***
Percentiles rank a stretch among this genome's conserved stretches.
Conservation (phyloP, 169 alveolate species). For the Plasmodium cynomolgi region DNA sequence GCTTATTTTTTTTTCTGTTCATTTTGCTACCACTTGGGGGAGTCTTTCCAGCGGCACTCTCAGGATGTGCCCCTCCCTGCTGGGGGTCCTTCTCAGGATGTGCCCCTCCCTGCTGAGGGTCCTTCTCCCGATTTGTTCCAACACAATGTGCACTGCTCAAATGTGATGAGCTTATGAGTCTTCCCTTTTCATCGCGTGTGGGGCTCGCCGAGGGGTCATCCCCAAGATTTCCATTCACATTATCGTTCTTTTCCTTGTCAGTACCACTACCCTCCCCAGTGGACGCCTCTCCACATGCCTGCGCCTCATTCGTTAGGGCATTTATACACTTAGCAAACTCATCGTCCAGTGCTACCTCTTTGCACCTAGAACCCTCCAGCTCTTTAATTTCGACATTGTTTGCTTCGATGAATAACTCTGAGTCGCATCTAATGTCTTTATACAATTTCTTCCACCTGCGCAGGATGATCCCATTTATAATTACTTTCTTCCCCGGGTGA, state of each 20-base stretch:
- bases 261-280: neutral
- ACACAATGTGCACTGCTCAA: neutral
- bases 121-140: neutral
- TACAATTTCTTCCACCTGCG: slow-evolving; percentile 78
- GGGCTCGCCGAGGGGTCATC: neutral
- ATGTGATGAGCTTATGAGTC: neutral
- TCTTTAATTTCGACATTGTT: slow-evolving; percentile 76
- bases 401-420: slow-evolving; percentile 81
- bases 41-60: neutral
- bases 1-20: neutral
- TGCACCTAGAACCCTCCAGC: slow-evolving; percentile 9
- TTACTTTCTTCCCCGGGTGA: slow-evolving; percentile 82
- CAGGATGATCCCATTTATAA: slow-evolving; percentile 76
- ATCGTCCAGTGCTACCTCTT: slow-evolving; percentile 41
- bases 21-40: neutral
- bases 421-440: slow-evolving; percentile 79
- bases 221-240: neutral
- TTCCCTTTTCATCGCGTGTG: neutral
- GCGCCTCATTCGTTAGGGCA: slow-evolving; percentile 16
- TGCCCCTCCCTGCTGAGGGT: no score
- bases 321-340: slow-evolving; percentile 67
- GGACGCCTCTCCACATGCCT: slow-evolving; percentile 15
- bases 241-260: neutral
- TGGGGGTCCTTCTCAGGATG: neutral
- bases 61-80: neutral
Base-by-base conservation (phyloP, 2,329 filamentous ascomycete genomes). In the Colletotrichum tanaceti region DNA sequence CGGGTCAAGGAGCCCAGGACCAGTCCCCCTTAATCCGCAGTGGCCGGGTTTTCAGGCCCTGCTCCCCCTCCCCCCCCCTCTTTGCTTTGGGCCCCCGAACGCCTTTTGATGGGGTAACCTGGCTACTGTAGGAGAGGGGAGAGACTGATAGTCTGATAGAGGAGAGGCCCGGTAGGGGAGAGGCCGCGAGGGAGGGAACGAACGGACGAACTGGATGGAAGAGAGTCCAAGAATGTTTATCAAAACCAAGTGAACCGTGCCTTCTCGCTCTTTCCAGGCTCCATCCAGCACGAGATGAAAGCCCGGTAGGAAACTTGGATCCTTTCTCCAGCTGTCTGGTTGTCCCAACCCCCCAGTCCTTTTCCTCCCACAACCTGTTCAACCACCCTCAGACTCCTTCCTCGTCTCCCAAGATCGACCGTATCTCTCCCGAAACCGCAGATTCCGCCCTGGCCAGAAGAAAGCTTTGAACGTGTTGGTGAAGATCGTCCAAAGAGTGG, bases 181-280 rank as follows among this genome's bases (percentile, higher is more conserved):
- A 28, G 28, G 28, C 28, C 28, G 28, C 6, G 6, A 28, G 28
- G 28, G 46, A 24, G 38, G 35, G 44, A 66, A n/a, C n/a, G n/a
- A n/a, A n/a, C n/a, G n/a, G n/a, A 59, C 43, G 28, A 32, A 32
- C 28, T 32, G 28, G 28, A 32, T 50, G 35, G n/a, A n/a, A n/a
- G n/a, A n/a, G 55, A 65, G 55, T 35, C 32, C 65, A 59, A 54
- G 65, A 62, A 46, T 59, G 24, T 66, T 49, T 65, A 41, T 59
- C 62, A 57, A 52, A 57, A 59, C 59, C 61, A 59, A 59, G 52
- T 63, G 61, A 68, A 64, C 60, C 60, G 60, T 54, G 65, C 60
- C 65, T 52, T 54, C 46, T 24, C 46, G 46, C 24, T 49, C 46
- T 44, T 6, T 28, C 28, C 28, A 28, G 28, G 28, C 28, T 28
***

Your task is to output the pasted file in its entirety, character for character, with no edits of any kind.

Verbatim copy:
Percentiles rank a stretch among this genome's conserved stretches.
Conservation (phyloP, 169 alveolate species). For the Plasmodium cynomolgi region DNA sequence GCTTATTTTTTTTTCTGTTCATTTTGCTACCACTTGGGGGAGTCTTTCCAGCGGCACTCTCAGGATGTGCCCCTCCCTGCTGGGGGTCCTTCTCAGGATGTGCCCCTCCCTGCTGAGGGTCCTTCTCCCGATTTGTTCCAACACAATGTGCACTGCTCAAATGTGATGAGCTTATGAGTCTTCCCTTTTCATCGCGTGTGGGGCTCGCCGAGGGGTCATCCCCAAGATTTCCATTCACATTATCGTTCTTTTCCTTGTCAGTACCACTACCCTCCCCAGTGGACGCCTCTCCACATGCCTGCGCCTCATTCGTTAGGGCATTTATACACTTAGCAAACTCATCGTCCAGTGCTACCTCTTTGCACCTAGAACCCTCCAGCTCTTTAATTTCGACATTGTTTGCTTCGATGAATAACTCTGAGTCGCATCTAATGTCTTTATACAATTTCTTCCACCTGCGCAGGATGATCCCATTTATAATTACTTTCTTCCCCGGGTGA, state of each 20-base stretch:
- bases 261-280: neutral
- ACACAATGTGCACTGCTCAA: neutral
- bases 121-140: neutral
- TACAATTTCTTCCACCTGCG: slow-evolving; percentile 78
- GGGCTCGCCGAGGGGTCATC: neutral
- ATGTGATGAGCTTATGAGTC: neutral
- TCTTTAATTTCGACATTGTT: slow-evolving; percentile 76
- bases 401-420: slow-evolving; percentile 81
- bases 41-60: neutral
- bases 1-20: neutral
- TGCACCTAGAACCCTCCAGC: slow-evolving; percentile 9
- TTACTTTCTTCCCCGGGTGA: slow-evolving; percentile 82
- CAGGATGATCCCATTTATAA: slow-evolving; percentile 76
- ATCGTCCAGTGCTACCTCTT: slow-evolving; percentile 41
- bases 21-40: neutral
- bases 421-440: slow-evolving; percentile 79
- bases 221-240: neutral
- TTCCCTTTTCATCGCGTGTG: neutral
- GCGCCTCATTCGTTAGGGCA: slow-evolving; percentile 16
- TGCCCCTCCCTGCTGAGGGT: no score
- bases 321-340: slow-evolving; percentile 67
- GGACGCCTCTCCACATGCCT: slow-evolving; percentile 15
- bases 241-260: neutral
- TGGGGGTCCTTCTCAGGATG: neutral
- bases 61-80: neutral
Base-by-base conservation (phyloP, 2,329 filamentous ascomycete genomes). In the Colletotrichum tanaceti region DNA sequence CGGGTCAAGGAGCCCAGGACCAGTCCCCCTTAATCCGCAGTGGCCGGGTTTTCAGGCCCTGCTCCCCCTCCCCCCCCCTCTTTGCTTTGGGCCCCCGAACGCCTTTTGATGGGGTAACCTGGCTACTGTAGGAGAGGGGAGAGACTGATAGTCTGATAGAGGAGAGGCCCGGTAGGGGAGAGGCCGCGAGGGAGGGAACGAACGGACGAACTGGATGGAAGAGAGTCCAAGAATGTTTATCAAAACCAAGTGAACCGTGCCTTCTCGCTCTTTCCAGGCTCCATCCAGCACGAGATGAAAGCCCGGTAGGAAACTTGGATCCTTTCTCCAGCTGTCTGGTTGTCCCAACCCCCCAGTCCTTTTCCTCCCACAACCTGTTCAACCACCCTCAGACTCCTTCCTCGTCTCCCAAGATCGACCGTATCTCTCCCGAAACCGCAGATTCCGCCCTGGCCAGAAGAAAGCTTTGAACGTGTTGGTGAAGATCGTCCAAAGAGTGG, bases 181-280 rank as follows among this genome's bases (percentile, higher is more conserved):
- A 28, G 28, G 28, C 28, C 28, G 28, C 6, G 6, A 28, G 28
- G 28, G 46, A 24, G 38, G 35, G 44, A 66, A n/a, C n/a, G n/a
- A n/a, A n/a, C n/a, G n/a, G n/a, A 59, C 43, G 28, A 32, A 32
- C 28, T 32, G 28, G 28, A 32, T 50, G 35, G n/a, A n/a, A n/a
- G n/a, A n/a, G 55, A 65, G 55, T 35, C 32, C 65, A 59, A 54
- G 65, A 62, A 46, T 59, G 24, T 66, T 49, T 65, A 41, T 59
- C 62, A 57, A 52, A 57, A 59, C 59, C 61, A 59, A 59, G 52
- T 63, G 61, A 68, A 64, C 60, C 60, G 60, T 54, G 65, C 60
- C 65, T 52, T 54, C 46, T 24, C 46, G 46, C 24, T 49, C 46
- T 44, T 6, T 28, C 28, C 28, A 28, G 28, G 28, C 28, T 28